Instead of talking turkey on an issue, you go talking parrot on me “Bucack, bu-CACK more money for athletes, bucack!” What would your vision of swimming look like? Would swimmers even go to college?

I should admit, I’m starting from the idea that college swimming is a good thing. After rocking the European training thing for two years, I think we have the better model. Swimmers elsewhere have no support to pursue an education: no “makeup tests,” no scholarships for that matter… at 18 you end up deciding whether you’re going to be a serious swimmer or have some sort of non-swimming career. I think that’s a bad thing.

Do you disagree with the idea of college swimming in the abstract, or just the current system?

At 4:40pm on Sunday, January 6th, Gary wrote:

I hate the sense of entitlement. It’s unreasonable that a college should pay for a collegiate swimming program. Do you have any idea how much it costs to maintain a pool and competitive swimming program? What’s the return to the college or university? I still haven’t heard a convincing supportive argument that doesn’t reek of entitlement. The US collegiate system has supported so many on the dole, for so long, that the support is expected and under-appreciated, if acknowledged at all. The ballooned number of NCAA system parasites makes dismantling the error a daunting challenge. It’s like, once the alien is inside of you, you can’t remove the alien without killing the host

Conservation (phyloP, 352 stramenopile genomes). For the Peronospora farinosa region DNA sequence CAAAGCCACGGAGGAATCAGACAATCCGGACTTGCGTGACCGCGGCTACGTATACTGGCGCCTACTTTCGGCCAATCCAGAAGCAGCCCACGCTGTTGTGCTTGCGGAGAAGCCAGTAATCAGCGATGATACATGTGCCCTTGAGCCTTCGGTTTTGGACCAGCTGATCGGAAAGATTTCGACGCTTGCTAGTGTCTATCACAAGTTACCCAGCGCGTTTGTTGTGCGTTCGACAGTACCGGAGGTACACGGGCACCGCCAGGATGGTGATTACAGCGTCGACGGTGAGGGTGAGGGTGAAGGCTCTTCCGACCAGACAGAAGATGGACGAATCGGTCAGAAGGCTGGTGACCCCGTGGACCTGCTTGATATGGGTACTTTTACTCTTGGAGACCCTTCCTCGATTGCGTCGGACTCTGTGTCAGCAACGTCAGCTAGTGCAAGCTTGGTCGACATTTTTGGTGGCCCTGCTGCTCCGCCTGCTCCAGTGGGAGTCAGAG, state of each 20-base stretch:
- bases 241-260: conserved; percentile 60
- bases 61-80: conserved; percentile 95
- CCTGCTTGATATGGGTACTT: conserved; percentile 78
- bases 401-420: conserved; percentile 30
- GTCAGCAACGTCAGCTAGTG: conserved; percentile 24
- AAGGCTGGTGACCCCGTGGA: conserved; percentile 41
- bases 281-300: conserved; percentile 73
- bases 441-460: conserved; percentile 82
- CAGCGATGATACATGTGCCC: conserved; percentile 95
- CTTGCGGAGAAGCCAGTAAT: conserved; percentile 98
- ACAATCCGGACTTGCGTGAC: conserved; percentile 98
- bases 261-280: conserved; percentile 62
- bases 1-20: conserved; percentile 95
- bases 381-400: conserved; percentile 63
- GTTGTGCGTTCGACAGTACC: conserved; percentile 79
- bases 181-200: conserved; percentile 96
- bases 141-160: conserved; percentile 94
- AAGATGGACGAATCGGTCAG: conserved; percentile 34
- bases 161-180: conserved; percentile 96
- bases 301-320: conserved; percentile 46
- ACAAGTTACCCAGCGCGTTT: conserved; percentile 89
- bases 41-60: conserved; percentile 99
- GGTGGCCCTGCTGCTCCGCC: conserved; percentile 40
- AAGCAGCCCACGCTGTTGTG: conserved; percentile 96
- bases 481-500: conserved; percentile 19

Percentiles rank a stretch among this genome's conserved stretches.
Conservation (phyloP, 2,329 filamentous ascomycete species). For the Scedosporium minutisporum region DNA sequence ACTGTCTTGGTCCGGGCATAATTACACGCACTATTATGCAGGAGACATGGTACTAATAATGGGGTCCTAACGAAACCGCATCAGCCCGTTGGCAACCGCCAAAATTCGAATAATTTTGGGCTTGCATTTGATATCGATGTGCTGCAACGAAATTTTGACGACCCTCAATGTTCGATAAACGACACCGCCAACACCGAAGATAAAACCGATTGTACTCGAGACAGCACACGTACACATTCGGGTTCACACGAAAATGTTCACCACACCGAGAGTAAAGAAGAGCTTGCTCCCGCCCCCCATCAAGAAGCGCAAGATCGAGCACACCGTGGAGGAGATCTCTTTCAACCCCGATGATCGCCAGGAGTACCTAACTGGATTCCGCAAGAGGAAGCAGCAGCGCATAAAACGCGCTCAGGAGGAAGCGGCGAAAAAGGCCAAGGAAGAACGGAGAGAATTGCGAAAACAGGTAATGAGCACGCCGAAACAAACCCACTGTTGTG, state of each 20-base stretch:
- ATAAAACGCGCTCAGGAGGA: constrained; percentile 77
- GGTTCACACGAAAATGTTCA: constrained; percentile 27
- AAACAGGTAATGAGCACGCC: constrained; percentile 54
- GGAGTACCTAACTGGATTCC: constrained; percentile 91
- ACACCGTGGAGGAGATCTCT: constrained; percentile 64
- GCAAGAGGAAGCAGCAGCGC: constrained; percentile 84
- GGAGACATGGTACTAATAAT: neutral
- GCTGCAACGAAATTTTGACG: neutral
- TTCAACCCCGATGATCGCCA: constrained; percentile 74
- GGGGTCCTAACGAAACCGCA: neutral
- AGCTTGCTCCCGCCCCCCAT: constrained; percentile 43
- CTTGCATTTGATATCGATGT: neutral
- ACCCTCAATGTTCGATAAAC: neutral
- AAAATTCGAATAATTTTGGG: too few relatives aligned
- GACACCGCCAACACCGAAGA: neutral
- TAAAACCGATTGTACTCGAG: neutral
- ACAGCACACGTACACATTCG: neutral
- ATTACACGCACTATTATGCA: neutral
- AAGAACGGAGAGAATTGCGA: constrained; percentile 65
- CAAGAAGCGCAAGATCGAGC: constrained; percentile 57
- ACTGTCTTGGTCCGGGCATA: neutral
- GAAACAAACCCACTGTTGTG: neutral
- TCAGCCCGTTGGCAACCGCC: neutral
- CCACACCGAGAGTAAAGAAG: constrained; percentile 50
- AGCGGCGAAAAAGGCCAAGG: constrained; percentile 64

Colleges should pay the athletes that are making billions of dollars for the college. This would ultimately eliminate all collegiate swimming programs, and any other sport that is currently suckling up to the money teet of college football. Like the plantations of the South, every successful collegiate swimming program today is built on the backs of slavery.

Maybe if the university didn’t have to maintain a 50-meter pool for 20 to 40 entitled kids in Speedos then they wouldn’t have to charge $50,000 a year for other students to get an education?

Colleges shouldn’t have to fund financial black holes with no return. It’s not their responsibility to be the Olympic farm system to the world, an incubator for every swimming federation in the world, all of whom will not provide any return to the NCAA for their investment and support. Will swimming survive being cut off from university hand outs? Yeah. The stakeholders (like USA Swimming and the Olympic Committee) that profit from the sport should assume the expenses of maintaining it. It’s in their best interest to.

Will the future hold a better model than the current NCAA farm model? Probably not. At least for a while. I assume that USA Swimming or the Olympic Committee would begrudgingly increase athlete and club support, over time. The current system has been a great deal for the sport of swimming, a sport that I love. But as it stands, it isn’t a